Creature from Black Lake DVD cover art.

Creature from Black Lake



Allumination FilmWorks
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Creature from Black Lake review rating: 3.5 stars. 3.5

Creature from Black Lake is a decent production, albeit on a low budget, but once played out the story is actually pretty good. Dennis Fimple is cast perfectly for his roll, and creates a likeable character as Pahoo; comical, yet somehow vulnerable, and we find out how well this actually works at setting us up for a shock later in the film.

Two college students, Pahoo and Rives (John David Carson), head to the deep south to search for an elusive Bigfoot creature said to be stalking the lakes and swamps of Louisiana. We get a hint of their camaraderie and of Pahoo's love for burgers (how can he eat so much?) as they head south in a van, loaded with camping gear, and their equipment, a camera and a tape recorder, with which they record some pretty creepy Bigfoot sounds.

We follow their investigation as they interview local townsfolk about the creature. Not everyone is so eager to talk about it, and the sherif doesn't like them poking around, stirring up fear in a peaceful community. He wants them out of town. Of course they stick around, and to make matters worse, they hook up with a couple of local gals for an evening of beer drinking and campfire romance and one of the girls is the sherif's daughter. The boys end up in the slammer for the night.

The following day they are told to leave town, but they decide to stay another night to see if they can catch sight of the creature. They catch sight alright, and disaster strikes for the two would-be Bigfoot Hunters. The Creature from Black Lake features an unexpected, and dramatic twist ending. It's a fun film for anyone interested in low-budget 1970's creature features. If you're looking for a classic Bigfoot film, complete with eerie, dark, Louisiana bayou scenes, and a giant beast lurking in the shadows, buy The Creature from Black Lake on DVD. It's a fun film.

The scenes are shot well, and the acting is pretty good for the most part. It was originally shot in a widescreen format, cinemascope or something, but the version reproduced for the DVD features the infamous pan-and-scan trick to get characters into frame. Of course the title sequences are all squeezed in there in order to make all the words fit on a standard TV screen, so everything looks stretched and tall. Maybe someone will decide to release this again in a widescreen format on DVD.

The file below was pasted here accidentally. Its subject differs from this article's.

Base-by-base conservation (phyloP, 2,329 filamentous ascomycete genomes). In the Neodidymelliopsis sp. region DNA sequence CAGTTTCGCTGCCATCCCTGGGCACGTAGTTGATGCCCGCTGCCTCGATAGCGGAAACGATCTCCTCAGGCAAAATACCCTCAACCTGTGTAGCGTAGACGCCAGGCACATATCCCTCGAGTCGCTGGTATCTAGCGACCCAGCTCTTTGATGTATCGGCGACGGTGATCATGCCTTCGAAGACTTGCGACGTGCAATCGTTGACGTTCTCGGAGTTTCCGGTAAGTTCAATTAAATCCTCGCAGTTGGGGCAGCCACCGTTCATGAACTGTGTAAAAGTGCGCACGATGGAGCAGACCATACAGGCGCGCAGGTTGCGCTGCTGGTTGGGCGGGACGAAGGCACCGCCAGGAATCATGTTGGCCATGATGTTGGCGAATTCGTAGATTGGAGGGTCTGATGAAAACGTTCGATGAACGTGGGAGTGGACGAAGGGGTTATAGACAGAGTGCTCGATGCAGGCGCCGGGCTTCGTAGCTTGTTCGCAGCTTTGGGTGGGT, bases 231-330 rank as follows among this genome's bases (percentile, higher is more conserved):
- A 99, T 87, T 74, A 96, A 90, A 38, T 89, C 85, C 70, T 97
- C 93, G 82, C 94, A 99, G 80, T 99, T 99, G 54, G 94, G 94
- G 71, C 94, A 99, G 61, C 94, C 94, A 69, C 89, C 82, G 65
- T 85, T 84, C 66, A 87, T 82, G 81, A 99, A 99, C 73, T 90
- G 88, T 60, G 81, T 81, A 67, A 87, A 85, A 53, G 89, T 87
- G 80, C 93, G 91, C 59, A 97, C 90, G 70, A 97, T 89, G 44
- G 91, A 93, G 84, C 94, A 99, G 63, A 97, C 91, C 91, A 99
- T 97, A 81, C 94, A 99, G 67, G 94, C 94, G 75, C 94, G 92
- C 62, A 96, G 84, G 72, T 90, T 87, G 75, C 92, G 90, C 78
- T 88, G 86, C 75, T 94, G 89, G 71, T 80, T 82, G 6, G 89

Next to The Legend of Boggy Creek I'd have to say this is my favorite Bigfoot film of that era. In fact, aside from Harry and The Hendersons, which wasn't a thriller, any other Bigfoot movie I've seen was just okay. This movie has a certain quality about it which makes it fun to watch, entertaining and spooky at times.

Fimple kept pretty busy in the movie and TV business. You might recognize him most recently as Grandpa Hugo Firefly in Rob Zombie's House of 1000 Corpses (2003), but he played small rolls in many movies over the years, and appeared in many TV show episodes, including ER, Quantum Leap, The A-Team, The Fall Guy, The Dukes of Hazard, and many others, even Petticoat Junction and Green Acres back in the late 60's. Sadly Dennis Fiimple passed away in August of 2002, of natural causes, shortly after finishing his work on House of 1000 Corpses.

John David Carson is a familiar face of film and television as well, having appeared in episodes of Hawaii Five-0, CHiPs, Charlies Angels, The Fall Guy, Eight is Enough, Barnaby Jones, and many others, including a small roll in the 1990 film Pretty Woman.

Carson plays the cool, good looking half of the duo, but Fimple has some sort of appeal, even though many might consider him less than attractive. Heck, one of the young vixens in the film even shows interest in him.

Jack Elam portrayed town drunk Joe Canton. Elam's career spanned 6 decades, beginning way back in 1944 with Trailin' West. You may remember him as the cooky-eyed Doctor Nikolas Van Helsing in The Canonball Run (1981), or from a host of other films and TV shows throughout the 60s, 70s, 80s and 90s. Elam passed away in October, 2003.

— Drew


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